Frequent Nose Bleeds

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by Dr. Christopher Haines

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07.12.2021

My child frequently gets nose bleeds in the spring. Can you tell me what is going on and are there any tricks to prevent them from happening?
Janet L (Des Moines)

Thank you for the question Janet. We hope your child is doing well and thank you for being a part of Blue Emerald Wellness where we hope to empower parents with health for their child.

First, nose bleeds as you know are common. There are occasionally nose bleeds that are concerning to a physician but this is rare. Concerning symptoms include; frequent, unable to stop using the proper technique, other associated symptoms including pallor, easy bruising, fevers, weight loss. However they are more common in the spring with seasonal allergies. You should start by discussing with your child’s physician and possibly trial over the counter seasonal allergy medications (pharmacist can help you find the right medication). In addition, there are a few tricks that might help you.

Cut your child’s fingernails and file the edges smooth (no sharp edges)

The number one cause of nose bleeds is fingers in the nose/nose picking.

Most parents will begin in the ER saying “my child doesn’t pick his/her nose” That may be correct but is very common during the night when they are sleeping. As the night goes on, allergens (pollon dust etc) that gets kicked up during the day into the air begins to settle. These allergens settle to bed height at about 2-4am resulting in a itchy nose, rubbing and sometimes picking. And sharp nails will cut the inside of the nose.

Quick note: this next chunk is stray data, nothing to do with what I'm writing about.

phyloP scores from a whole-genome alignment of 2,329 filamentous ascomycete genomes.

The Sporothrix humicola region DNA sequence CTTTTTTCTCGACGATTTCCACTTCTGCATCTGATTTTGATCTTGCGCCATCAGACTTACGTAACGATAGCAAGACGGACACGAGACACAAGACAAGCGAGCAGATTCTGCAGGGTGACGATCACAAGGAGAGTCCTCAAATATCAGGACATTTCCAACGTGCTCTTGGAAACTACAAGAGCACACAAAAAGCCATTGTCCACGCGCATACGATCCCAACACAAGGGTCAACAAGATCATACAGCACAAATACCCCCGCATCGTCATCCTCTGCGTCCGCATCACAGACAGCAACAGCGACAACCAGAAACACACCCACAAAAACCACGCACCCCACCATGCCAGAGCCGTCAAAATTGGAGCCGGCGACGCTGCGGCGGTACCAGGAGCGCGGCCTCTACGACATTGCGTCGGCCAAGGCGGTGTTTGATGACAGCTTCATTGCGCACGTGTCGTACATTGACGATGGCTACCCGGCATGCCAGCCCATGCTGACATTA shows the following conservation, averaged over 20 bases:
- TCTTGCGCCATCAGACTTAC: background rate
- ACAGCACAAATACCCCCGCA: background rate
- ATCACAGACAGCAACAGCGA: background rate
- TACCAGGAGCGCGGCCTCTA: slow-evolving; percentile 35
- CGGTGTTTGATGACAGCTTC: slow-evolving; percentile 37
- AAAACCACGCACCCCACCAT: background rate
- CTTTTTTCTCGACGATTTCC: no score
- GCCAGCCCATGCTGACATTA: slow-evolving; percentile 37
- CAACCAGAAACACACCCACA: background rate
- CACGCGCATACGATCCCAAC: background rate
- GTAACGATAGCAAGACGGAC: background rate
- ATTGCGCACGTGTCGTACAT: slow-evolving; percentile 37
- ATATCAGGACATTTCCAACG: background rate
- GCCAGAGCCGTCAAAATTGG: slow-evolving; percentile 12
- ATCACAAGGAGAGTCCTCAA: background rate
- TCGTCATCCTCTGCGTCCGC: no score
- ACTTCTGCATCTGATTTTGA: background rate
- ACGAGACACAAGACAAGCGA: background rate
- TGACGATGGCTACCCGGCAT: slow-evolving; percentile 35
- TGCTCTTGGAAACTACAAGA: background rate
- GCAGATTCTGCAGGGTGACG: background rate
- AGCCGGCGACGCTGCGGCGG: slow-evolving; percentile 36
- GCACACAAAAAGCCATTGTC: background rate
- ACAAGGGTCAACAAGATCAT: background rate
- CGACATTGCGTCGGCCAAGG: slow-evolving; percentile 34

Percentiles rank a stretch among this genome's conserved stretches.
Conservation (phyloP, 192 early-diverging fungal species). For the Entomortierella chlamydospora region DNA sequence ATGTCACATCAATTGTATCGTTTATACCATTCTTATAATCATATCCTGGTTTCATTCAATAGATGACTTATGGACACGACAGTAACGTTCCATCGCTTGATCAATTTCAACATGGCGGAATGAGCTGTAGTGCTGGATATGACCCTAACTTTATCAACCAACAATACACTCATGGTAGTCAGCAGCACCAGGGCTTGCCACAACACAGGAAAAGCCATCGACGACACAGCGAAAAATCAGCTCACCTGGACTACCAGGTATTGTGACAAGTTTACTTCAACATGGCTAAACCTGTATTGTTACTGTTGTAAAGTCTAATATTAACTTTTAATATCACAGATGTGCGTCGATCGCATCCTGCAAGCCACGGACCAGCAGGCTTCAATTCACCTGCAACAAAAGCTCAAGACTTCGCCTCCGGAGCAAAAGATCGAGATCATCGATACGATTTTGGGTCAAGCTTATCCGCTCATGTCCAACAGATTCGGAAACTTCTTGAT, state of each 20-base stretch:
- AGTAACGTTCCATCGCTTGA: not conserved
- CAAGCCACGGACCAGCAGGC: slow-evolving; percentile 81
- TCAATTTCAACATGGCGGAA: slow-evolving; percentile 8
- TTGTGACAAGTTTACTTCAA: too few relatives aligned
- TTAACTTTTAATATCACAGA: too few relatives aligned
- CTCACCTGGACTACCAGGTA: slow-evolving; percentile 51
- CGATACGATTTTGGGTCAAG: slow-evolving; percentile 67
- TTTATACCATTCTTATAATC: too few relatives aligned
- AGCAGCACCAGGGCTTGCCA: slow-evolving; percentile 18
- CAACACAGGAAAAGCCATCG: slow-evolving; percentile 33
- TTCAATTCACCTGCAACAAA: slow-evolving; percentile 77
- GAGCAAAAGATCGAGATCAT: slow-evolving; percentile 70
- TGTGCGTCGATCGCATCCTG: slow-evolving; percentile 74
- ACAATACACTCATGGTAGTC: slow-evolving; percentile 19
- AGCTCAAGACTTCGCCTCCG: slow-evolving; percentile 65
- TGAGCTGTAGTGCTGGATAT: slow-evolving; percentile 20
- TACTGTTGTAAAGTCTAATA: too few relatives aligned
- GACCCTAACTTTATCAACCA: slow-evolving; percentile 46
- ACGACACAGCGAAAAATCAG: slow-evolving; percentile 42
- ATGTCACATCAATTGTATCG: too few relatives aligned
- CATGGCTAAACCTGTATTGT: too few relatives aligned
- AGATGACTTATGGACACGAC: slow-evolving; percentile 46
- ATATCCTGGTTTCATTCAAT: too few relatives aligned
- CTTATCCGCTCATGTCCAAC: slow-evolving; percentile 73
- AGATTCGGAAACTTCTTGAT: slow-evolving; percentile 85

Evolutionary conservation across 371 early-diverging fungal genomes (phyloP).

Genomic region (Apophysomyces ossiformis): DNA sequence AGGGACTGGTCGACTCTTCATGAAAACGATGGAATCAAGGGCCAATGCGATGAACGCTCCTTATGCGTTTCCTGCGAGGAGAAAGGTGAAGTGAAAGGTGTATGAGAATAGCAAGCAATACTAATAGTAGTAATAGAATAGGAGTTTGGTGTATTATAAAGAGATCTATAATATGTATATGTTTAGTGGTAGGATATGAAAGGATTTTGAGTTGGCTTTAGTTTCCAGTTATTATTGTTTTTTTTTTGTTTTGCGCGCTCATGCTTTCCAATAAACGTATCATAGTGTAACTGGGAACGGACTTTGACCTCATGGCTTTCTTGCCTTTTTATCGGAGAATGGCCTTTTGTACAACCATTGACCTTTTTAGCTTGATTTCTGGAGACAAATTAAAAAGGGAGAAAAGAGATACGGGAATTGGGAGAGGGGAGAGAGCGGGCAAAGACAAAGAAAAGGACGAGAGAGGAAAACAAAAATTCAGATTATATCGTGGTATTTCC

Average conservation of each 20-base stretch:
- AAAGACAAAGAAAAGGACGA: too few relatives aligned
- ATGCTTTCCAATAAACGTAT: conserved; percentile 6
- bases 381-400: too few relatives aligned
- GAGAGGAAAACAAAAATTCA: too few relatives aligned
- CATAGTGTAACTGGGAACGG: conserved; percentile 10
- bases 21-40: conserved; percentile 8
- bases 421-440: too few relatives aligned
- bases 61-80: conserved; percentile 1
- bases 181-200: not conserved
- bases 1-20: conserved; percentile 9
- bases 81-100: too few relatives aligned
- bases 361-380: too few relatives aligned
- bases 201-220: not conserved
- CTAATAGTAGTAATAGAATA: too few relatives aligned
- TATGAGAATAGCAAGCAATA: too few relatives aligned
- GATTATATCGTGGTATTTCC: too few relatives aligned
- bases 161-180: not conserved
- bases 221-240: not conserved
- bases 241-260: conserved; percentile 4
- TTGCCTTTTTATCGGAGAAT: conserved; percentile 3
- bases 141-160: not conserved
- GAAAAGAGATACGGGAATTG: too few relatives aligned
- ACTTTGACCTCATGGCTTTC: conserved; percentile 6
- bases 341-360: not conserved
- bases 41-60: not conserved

Vaseline coating to the outside of the nasal entry

Small coating allows finger to pass through pick up some Vaseline and prevents cutting or irritation

Saline spray a couple times a day (over the counter) to help the mucosa stay moist.

Last but not least – how do you stop nose bleeds.

Pinch the soft part of the nose and apply pressure. At the same time lean the child forward and never lean back (this will cause blood to be swallowed and can lead to vomting). Once you have applied pressure – hold for at least 5 minutes without looking. If you look there is a high likelihood that the nose will re-bleed.

If this doesn’t work use ice on both sides of the nose while applying pressure (never put ice directly on skin as it can cause burns).

After the bleeding has stopped, avoid nose blowing for 24 hours

Begin nasal saline spray the next day (always point the nozzle away from the middle or septum of the nose)

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